All of this is little solace to Baumann and others as they go through the process.
After the Feb. 28 formal hearing at which two psychiatrists testified by phone about Baumann's post-traumatic stress disorder and Clark testified in person, the board sent Baumann back to Madigan Army Medical Center for more evaluations.
Miller hopes that the medical review will boost Baumann's disability rating above the 30% he needs for full retirement.
"Things seemed to go well in the most recent medical examinations," Miller said. "I'm hopeful they will make the right decision."
But Steven Engle, an attorney who heads the four-man Office of Soldiers' Counsel at Ft. Lewis, is not so sure. Like civilian public defenders' offices, Soldiers' Counsel represents soldiers who do not have their own lawyers in the formal board hearings. Because of the Iraq war, Engle's office caseload has jumped from two to three hearings a week to an average of four a day.
The Army reservist and former Marine said the boards had been reluctant to grant disability in cases alleging post-traumatic stress disorder.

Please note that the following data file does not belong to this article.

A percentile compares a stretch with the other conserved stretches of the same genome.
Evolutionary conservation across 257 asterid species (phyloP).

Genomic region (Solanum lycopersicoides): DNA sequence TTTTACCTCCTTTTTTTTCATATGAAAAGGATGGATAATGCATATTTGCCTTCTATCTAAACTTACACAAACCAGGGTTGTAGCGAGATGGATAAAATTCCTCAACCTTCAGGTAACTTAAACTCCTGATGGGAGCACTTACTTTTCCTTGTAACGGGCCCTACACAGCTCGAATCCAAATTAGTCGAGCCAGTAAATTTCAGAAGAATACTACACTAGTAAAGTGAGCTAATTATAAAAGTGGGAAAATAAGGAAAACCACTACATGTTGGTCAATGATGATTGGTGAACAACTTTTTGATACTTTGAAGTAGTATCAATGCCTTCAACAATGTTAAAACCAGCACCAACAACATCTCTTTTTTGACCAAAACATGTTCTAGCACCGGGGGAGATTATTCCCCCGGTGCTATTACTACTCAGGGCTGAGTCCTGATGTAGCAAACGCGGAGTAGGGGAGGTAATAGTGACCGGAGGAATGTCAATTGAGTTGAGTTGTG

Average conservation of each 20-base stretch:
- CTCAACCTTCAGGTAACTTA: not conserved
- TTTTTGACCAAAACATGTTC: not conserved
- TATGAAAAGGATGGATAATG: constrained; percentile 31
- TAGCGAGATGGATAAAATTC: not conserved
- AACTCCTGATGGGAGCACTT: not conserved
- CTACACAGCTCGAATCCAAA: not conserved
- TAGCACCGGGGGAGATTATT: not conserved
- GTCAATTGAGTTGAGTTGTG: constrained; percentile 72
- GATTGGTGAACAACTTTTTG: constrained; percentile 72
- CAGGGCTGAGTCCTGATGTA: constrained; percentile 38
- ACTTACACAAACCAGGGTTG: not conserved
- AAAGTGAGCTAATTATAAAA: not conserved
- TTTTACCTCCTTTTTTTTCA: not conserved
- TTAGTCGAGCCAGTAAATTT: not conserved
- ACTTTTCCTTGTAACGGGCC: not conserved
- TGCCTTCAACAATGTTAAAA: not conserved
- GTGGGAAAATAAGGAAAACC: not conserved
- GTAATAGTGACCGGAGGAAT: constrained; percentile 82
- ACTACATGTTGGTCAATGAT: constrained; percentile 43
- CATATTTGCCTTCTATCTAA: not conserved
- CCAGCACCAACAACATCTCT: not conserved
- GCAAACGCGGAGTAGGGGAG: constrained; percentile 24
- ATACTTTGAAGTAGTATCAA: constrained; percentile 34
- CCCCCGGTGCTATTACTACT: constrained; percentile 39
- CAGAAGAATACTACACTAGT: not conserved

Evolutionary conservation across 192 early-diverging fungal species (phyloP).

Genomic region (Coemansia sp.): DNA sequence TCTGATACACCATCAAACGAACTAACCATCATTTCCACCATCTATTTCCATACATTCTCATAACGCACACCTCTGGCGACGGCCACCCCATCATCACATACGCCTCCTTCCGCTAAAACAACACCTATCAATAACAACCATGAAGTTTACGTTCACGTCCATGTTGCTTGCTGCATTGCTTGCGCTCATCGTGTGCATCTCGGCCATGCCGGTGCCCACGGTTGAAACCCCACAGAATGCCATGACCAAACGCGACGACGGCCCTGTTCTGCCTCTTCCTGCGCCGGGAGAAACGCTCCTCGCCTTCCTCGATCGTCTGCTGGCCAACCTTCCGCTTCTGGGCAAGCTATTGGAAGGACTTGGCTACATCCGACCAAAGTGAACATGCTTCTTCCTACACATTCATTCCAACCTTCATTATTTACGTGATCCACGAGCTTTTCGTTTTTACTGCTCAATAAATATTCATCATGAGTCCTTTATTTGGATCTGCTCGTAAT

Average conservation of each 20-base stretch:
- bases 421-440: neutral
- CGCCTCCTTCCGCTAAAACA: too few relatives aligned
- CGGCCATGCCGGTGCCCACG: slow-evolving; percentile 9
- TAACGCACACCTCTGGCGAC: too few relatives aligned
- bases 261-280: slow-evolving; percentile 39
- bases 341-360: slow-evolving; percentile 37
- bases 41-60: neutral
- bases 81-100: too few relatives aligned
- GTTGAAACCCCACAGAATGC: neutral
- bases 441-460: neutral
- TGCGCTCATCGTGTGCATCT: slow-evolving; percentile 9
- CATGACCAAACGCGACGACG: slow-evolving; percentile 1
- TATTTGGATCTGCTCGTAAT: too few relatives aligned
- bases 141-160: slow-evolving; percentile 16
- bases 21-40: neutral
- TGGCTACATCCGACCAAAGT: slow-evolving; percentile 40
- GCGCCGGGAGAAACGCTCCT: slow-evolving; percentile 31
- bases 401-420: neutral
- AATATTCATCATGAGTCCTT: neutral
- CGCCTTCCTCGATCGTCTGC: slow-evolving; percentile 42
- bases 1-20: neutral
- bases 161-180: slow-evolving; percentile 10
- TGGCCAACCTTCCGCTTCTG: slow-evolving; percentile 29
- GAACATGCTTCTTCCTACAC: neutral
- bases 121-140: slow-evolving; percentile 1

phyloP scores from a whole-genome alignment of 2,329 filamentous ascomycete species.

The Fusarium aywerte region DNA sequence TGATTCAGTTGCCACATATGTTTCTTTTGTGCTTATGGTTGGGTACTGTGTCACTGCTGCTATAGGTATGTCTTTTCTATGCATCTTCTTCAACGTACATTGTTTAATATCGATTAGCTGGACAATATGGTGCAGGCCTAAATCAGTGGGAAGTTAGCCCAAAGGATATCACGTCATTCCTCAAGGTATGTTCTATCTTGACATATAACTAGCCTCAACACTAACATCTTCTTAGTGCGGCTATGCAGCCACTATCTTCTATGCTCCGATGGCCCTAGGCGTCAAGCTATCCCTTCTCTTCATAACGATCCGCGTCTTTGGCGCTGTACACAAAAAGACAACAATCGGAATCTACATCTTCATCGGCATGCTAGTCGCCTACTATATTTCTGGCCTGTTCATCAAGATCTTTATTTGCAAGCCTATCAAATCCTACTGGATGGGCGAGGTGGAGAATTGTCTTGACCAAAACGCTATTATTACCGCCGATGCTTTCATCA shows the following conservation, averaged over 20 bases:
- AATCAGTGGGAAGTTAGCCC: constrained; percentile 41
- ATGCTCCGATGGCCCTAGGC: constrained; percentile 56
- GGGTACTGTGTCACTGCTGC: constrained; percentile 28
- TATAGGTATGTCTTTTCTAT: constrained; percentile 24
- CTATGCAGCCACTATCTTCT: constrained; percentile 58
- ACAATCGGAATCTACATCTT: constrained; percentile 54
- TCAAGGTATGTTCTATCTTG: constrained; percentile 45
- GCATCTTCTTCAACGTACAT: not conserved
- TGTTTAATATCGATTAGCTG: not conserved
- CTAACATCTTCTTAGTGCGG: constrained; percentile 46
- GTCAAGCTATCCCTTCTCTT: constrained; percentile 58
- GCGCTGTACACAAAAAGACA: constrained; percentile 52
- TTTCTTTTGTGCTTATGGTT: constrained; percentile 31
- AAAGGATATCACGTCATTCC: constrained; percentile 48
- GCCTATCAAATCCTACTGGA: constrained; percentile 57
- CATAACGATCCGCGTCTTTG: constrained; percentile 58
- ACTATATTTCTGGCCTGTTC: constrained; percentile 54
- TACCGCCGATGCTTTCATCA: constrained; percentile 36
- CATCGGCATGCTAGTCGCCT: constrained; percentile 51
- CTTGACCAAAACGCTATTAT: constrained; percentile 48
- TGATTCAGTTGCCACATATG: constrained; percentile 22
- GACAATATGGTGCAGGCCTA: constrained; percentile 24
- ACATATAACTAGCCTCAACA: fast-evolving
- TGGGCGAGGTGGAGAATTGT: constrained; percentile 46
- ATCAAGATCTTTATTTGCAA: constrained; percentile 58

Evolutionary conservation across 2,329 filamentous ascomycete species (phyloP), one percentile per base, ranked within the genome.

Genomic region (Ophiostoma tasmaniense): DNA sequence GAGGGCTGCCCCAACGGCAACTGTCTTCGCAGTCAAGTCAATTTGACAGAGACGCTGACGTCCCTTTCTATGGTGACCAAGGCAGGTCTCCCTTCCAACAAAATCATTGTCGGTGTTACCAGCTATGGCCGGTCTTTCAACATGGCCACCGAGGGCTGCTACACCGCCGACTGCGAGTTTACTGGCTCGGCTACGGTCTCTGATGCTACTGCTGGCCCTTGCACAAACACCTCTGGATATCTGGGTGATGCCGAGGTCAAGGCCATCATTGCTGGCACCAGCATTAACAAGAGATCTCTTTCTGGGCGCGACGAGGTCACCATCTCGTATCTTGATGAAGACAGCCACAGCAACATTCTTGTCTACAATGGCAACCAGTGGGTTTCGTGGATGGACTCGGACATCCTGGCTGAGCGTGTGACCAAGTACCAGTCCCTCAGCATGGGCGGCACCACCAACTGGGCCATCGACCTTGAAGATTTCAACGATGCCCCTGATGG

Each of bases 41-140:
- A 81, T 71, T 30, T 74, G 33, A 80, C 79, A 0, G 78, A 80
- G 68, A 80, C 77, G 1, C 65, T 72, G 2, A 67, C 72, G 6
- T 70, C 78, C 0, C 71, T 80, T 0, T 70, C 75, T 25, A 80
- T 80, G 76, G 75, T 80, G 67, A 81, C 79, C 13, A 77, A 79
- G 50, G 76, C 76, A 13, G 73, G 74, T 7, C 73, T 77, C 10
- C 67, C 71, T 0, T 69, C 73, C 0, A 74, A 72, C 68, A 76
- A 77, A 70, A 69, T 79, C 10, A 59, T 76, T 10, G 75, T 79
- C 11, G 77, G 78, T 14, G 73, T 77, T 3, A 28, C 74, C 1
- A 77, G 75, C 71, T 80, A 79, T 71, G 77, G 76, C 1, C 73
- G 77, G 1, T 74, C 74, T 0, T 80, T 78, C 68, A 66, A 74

"I think the Army's disability system is overly skeptical of PTSD," Engle said. "They don't seem to understand that this is not the same Army it was in 2001."
Reservists such as Baumann may face particularly tough odds. The 2006 GAO analysis stated that "Army reservists were less likely to receive permanent disability retirement or lump sum disability severance pay than their active duty counterparts."
National Guard and Reserve soldiers also receive much lower severance payments than regular Army soldiers because the payments are based on "active duty" time and do not include the years that reservists spend as civilian-soldiers.
According to the GAO, reservists' cases also move slowly, with more than 36% taking more than 120 days, compared to only 13% for the regular Army.
All this puts Baumann and his wife in an anxious state as they wait for the latest word from the Ft. Lewis evaluators.
"We were hoping to start a family in about two or three years," said Aileen Baumann, who works at a Novato, Calif., Starbucks and attends community college.
"But that would have to be pushed back if Joe doesn't get disability. I would have to drop out of school. It would be a very hard transition."
Times staff writer Adam Schreck in Washington contributed to this report.